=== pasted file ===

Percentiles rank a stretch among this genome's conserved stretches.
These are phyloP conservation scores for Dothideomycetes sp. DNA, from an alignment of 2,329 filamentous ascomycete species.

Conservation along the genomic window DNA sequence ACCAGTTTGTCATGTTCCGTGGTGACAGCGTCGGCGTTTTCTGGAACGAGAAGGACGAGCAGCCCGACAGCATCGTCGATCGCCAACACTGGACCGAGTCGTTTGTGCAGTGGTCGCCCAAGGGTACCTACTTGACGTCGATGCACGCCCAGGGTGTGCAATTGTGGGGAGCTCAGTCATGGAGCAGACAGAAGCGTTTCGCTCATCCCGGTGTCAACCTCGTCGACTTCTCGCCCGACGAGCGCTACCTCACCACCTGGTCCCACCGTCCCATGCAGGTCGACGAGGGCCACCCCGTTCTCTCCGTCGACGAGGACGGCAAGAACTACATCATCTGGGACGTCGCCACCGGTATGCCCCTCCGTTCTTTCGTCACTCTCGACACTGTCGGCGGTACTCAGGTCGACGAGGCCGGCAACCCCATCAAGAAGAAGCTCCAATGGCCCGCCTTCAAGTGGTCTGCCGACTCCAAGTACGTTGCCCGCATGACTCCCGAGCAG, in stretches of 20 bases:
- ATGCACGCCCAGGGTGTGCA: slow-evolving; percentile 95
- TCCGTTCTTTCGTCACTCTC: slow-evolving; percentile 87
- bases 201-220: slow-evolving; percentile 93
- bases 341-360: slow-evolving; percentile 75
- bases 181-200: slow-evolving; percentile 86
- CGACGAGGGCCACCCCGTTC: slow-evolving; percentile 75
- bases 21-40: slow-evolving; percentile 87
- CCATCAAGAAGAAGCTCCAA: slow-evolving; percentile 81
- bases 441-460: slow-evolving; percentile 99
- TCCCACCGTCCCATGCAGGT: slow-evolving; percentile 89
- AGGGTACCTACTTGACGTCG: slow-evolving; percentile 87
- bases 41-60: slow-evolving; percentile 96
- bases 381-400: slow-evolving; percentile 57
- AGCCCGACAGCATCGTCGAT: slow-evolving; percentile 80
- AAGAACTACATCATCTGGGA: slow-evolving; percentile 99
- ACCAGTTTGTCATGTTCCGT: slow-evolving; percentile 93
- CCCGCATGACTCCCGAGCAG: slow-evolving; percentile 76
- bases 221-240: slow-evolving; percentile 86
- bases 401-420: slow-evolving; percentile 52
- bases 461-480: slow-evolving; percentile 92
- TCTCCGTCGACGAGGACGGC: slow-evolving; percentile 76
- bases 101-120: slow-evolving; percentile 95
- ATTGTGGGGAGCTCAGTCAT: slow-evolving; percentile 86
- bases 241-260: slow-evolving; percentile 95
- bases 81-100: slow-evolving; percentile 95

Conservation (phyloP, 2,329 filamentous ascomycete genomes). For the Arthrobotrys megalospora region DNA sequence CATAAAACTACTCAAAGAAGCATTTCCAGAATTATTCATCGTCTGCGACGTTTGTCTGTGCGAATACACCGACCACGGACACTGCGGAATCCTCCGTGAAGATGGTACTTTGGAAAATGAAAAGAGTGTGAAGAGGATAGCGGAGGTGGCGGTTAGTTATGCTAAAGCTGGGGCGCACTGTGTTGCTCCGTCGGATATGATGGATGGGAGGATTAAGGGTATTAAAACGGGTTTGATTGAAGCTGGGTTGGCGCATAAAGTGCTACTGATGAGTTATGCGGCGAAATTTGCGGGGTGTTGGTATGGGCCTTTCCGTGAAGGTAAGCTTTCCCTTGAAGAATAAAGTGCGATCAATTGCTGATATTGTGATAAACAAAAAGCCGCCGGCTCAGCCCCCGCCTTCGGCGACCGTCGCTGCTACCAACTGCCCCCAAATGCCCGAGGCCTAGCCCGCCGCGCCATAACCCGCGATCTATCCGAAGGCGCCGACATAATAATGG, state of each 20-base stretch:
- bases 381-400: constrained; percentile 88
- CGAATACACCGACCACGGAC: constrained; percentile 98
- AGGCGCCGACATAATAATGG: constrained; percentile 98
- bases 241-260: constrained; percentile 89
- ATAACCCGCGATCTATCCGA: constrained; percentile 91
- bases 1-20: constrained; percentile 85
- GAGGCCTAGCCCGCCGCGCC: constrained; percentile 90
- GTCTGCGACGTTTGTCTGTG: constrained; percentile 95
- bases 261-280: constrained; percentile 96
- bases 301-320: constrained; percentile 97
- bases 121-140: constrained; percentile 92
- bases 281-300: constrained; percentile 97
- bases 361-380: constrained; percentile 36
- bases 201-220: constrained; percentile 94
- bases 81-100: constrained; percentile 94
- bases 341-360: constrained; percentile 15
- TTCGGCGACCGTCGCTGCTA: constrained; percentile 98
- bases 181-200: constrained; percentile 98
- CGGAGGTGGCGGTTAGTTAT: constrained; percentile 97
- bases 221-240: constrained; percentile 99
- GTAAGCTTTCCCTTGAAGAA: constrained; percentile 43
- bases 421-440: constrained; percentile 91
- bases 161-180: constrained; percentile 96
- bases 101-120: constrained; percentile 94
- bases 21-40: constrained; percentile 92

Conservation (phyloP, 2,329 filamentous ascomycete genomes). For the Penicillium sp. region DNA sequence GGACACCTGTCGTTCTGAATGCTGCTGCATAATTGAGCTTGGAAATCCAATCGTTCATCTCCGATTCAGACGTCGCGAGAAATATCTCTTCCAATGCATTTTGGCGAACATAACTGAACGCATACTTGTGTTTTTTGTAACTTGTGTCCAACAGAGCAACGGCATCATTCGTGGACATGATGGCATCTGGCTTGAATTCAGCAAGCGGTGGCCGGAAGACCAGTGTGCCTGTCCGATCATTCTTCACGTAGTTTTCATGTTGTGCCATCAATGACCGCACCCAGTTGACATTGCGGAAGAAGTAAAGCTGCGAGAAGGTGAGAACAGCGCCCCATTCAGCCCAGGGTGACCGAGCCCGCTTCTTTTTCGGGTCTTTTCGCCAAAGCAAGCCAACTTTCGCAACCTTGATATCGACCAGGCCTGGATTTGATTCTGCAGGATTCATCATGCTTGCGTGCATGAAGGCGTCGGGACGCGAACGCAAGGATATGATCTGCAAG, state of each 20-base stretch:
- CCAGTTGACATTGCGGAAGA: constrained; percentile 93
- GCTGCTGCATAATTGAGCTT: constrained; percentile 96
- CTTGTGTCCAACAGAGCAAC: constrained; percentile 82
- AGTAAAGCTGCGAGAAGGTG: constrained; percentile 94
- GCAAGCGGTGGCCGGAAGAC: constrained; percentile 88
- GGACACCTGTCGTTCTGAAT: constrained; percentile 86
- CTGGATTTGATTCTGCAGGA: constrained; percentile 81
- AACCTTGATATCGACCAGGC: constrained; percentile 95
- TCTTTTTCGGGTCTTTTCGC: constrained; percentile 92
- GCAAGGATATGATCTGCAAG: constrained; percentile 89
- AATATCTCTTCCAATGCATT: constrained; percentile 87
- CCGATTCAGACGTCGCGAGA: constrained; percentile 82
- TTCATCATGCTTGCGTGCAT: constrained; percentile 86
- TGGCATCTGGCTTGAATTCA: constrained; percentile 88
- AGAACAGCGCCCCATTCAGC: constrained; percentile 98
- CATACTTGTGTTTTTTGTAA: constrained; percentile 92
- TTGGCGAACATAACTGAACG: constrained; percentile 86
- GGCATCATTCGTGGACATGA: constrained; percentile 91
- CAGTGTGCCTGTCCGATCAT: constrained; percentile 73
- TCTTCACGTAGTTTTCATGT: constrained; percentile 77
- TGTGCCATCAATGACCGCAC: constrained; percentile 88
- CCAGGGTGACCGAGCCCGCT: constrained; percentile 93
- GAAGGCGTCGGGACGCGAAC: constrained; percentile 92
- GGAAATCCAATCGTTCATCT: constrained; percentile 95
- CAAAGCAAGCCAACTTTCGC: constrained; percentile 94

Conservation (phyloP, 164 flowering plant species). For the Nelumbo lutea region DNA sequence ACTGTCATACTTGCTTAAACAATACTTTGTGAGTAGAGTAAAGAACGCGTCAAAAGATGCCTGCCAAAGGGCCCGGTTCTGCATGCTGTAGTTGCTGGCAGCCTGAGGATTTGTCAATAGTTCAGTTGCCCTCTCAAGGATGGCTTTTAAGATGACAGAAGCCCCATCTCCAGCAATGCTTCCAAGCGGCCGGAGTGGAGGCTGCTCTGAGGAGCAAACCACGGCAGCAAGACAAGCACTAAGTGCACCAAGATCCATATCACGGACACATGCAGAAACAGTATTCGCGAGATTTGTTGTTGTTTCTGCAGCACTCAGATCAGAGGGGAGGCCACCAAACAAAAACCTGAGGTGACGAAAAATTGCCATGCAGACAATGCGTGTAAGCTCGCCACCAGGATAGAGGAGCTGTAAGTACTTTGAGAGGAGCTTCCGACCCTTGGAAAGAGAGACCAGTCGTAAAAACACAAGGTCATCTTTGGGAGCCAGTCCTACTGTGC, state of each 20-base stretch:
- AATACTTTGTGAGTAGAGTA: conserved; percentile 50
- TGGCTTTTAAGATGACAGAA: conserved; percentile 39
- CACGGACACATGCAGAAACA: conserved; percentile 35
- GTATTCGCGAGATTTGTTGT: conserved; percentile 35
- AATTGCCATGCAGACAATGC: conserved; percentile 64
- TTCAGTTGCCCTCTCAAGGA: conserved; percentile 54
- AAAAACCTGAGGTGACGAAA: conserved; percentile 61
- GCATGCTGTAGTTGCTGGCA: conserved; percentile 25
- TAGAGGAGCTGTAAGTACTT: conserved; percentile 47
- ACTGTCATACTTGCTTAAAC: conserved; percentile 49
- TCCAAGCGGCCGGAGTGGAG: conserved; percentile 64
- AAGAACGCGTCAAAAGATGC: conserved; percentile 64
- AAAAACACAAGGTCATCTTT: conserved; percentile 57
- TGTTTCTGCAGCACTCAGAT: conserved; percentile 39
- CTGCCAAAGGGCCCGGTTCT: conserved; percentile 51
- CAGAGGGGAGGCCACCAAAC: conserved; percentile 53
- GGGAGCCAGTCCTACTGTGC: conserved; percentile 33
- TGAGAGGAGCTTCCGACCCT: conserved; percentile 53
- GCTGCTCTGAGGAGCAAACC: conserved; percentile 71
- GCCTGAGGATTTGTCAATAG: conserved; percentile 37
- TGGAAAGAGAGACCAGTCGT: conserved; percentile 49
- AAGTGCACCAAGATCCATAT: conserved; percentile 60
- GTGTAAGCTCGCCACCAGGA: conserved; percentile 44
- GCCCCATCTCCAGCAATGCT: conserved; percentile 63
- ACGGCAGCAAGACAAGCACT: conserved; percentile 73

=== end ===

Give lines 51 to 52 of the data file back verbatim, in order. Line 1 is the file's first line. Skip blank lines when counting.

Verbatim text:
- bases 421-440: constrained; percentile 91
- bases 161-180: constrained; percentile 96